Android Audio

I have been using Udacity for the past six months now, and for those who have never heard of them, I encourage you to check them out. Udacity has a number of excellent courses on a broad range of topics, and the programs built by Google are particularly well done. The ability to interact with the content through quizzes and activities is much more engaging than a traditional YouTube video, and there are forums for students who want to talk about the subject at hand with peers. I am currently working through the second level Android developer course, and I wanted to take a break and write about audio in mobile applications.

While to some it may seem mundane, a LOT of care and attention goes into adding audio to an application, and while many of these practices are not exactly necessary for an application’s function, providing a seamless and cohesive experience while being a “good mobile citizen” is a marker of a well designed piece of software.

For the full list of Android AudioManager constants, click here.

https://developer.android.com/reference/android/media/AudioManager.html

If we have continuous audio playing in our app, whether that be the main function, like in a music player app, or a side feature, say a background song in a game, we can be very unkind to our user and their device if we aren’t careful. You might not have noticed, but when you’re listening to a song on Spotify or Soundcloud, and someone texts you, the volume will briefly lower, allowing you to hear the notification.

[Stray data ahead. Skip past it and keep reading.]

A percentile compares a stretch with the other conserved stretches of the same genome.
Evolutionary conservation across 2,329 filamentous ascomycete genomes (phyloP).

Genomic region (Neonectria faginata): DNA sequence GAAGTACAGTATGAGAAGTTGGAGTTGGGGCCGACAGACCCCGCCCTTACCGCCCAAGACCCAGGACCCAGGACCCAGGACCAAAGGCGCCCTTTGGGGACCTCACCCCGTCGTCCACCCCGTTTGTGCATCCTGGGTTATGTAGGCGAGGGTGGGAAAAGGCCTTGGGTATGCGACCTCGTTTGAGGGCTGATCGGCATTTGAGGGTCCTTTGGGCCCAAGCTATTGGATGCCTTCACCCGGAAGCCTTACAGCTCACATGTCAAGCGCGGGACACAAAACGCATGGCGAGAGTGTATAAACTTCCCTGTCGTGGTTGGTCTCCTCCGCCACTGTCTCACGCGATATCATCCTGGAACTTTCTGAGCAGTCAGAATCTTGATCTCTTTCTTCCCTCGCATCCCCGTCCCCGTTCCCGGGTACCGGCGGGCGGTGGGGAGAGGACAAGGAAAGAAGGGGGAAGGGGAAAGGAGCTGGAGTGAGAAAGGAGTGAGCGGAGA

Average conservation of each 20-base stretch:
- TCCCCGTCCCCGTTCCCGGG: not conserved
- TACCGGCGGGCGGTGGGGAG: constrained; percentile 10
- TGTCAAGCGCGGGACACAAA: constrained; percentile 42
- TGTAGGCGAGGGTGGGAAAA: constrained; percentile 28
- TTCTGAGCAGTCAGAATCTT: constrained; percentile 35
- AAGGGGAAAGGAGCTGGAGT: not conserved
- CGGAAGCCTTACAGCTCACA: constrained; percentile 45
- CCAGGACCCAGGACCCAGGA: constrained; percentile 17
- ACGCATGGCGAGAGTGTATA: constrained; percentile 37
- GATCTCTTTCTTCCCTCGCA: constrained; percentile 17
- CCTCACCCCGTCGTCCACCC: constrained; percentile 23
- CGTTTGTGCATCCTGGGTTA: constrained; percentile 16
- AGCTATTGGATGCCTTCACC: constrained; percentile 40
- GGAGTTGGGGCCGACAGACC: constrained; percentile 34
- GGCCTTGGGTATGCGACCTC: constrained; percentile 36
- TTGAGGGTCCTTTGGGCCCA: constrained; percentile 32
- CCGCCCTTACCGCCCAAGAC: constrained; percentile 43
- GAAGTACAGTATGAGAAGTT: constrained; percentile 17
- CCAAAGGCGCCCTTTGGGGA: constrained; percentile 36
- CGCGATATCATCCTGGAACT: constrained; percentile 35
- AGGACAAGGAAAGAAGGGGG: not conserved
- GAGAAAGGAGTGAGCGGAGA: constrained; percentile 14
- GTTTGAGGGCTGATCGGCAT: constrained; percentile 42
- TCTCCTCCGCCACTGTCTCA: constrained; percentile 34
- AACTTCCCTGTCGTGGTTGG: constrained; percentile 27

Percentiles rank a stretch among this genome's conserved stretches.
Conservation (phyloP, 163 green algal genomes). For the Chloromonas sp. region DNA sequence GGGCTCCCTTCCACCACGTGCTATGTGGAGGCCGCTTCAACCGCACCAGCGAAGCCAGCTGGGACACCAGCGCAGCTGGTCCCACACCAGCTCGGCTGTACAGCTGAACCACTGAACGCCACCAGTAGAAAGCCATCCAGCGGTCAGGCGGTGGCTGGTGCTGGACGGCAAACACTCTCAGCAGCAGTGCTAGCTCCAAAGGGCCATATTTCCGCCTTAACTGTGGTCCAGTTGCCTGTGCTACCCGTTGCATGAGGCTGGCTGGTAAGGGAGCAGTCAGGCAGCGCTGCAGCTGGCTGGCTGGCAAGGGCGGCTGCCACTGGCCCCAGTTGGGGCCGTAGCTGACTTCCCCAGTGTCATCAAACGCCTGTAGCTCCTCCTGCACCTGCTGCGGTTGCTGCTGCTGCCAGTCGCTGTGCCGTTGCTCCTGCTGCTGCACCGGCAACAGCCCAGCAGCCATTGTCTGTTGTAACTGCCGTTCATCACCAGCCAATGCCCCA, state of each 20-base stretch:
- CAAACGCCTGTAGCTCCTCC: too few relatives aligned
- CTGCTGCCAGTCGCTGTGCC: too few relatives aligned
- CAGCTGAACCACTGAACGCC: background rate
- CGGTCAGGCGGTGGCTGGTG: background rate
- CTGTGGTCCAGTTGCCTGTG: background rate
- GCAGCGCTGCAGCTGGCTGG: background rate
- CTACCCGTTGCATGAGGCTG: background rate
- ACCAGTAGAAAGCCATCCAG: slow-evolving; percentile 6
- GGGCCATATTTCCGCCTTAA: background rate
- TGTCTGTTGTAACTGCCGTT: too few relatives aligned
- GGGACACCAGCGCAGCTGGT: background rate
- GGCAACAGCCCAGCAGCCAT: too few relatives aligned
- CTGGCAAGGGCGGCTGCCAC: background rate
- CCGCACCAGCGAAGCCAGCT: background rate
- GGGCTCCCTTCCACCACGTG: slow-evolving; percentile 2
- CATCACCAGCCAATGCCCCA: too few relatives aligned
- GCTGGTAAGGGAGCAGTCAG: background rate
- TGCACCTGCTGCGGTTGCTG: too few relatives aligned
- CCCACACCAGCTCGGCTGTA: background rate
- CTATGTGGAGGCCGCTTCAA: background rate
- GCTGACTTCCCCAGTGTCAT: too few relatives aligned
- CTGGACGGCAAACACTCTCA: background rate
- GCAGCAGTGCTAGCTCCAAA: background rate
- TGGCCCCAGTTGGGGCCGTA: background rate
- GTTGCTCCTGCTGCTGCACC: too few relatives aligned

This can be called with the constant:

AUDIOFOCUS_LOSS_TRANSIENT_CAN_DUCK

This allows or application to release audio focus for a brief time, and allows the user to feel connected and informed. If we had not accounted for such an occurrence, the user would exit our application and see a missed text, call or other notification. I don’t know about you, but I wouldn’t feel particularly kindly towards any app that behaved like this.

Another way we can be good Android citizens is by releasing memory allocated for our application as soon as we are finished with it. If you are not familiar with application lifecycles, I highly suggest reading this documentation:

https://developer.android.com/training/basics/activity-lifecycle/starting.html

Whenever an audio file has finished playing, or if another non-concurrent file is started, that memory should be released back to the device. There are a number of other ways to tune audio playback in Android applications, and if you have any specific questions about best practices or how to add different features to your application, feel free to ask me!

Cheers.

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